Currently, most approaches to decision-making in response to climate change have been based on biophysical knowledge, even though climate change is an inherently social dilemma. Social resilience involves communities’ ability to mitigate and prepare for the effects of climate change and recover to an improved state. Professor Allan Dale and his colleagues at the Cairns Institute at James Cook University developed a framework for social resilience based on four attributes: (1) Economic Viability, (2) Community Knowledge, Aspirations, and Capacity, (3) Community Vitality, and (4) Governance. They are using this framework to evaluate and monitor Far North Queensland and Torres Strait (FNQ&TS). Regional decision-makers use the profiles created for each subregion to prioritise and develop strategies to improve each attribute.
The first goal of my research was to update and refine the most recent social resilience profile for the Northern Gulf, a subregion of FNQ&TS. I created a table with new evidence, conclusions, and suggested changes in assigned ratings for each sub-attribute of the framework. I analyzed available literature, reports, and media and conducted three interviews. I found a slight decrease in all attributes except Governance, which has improved due to increased connectivity between regional institutions and organizations. I then identified strategies and adaptations to improve social resilience, such as educational and skill-building opportunities, research into potential sustainable farming and pastoral practices, adoption of the precautionary principle, increased service accessibility, and collaborative governance arrangements.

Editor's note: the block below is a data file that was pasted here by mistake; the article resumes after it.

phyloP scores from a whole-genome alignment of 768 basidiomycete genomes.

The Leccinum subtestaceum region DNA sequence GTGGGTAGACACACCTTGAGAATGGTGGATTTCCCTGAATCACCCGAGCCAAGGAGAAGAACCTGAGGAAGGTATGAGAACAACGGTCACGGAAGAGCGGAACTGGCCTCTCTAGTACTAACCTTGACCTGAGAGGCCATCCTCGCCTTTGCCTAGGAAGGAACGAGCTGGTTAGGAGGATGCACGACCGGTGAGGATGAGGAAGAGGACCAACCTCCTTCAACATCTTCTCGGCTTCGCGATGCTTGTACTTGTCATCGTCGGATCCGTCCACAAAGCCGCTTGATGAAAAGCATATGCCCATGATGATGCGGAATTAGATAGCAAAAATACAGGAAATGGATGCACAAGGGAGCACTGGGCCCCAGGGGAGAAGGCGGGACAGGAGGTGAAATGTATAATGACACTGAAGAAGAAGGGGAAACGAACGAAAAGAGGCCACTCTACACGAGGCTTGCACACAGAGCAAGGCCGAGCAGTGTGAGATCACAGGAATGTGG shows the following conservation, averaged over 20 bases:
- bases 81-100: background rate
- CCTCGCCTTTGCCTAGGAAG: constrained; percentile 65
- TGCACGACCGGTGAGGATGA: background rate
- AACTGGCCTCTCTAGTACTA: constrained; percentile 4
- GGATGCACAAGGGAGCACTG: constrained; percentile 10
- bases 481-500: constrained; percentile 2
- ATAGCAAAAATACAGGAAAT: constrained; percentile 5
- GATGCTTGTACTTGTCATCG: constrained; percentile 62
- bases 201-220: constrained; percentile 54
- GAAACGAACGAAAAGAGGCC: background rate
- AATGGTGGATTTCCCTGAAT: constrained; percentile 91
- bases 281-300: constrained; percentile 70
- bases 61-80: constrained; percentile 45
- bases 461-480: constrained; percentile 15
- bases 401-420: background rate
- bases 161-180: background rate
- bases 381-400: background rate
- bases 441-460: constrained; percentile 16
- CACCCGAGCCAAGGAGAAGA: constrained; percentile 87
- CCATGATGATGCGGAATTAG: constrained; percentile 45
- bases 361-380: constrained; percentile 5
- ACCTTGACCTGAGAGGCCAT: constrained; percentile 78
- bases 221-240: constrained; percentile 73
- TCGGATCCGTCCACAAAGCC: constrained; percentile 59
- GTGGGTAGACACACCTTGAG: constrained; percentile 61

My findings support the prioritization of improved natural disaster management in FNQ&S as a whole. Current funding arrangements over-invest in recovery and under-invest in mitigation. The Productivity Commission recently released a draft report on Australia’s natural disaster funding arrangements. The second goal of my project was to write a policy paper that will be used in negotiations regarding natural disaster funding arrangements. I conducted content analysis of relevant documents and three interviews. The common concerns with the current arrangements and the Commission’s recommendations include inefficient processes, lack of financial support and underinvestment in mitigation. Common goals include community engagement and awareness, support for local business, and effective governance. I used this information to outline a policy agenda of social, economic, and environmental adaptations. However, it is vital that there is an effective system of trilateral governance to support these strategies and adaptations, which will necessarily improve the social resilience of FNQ&TS.
Agricultural and Resource Economics | Climate | Growth and Development
Costantini, Katie, "Improving Social Resilience in Response to Climate Change in Far North Queensland and Torres Strait" (2014). Independent Study Project (ISP) Collection. 1919.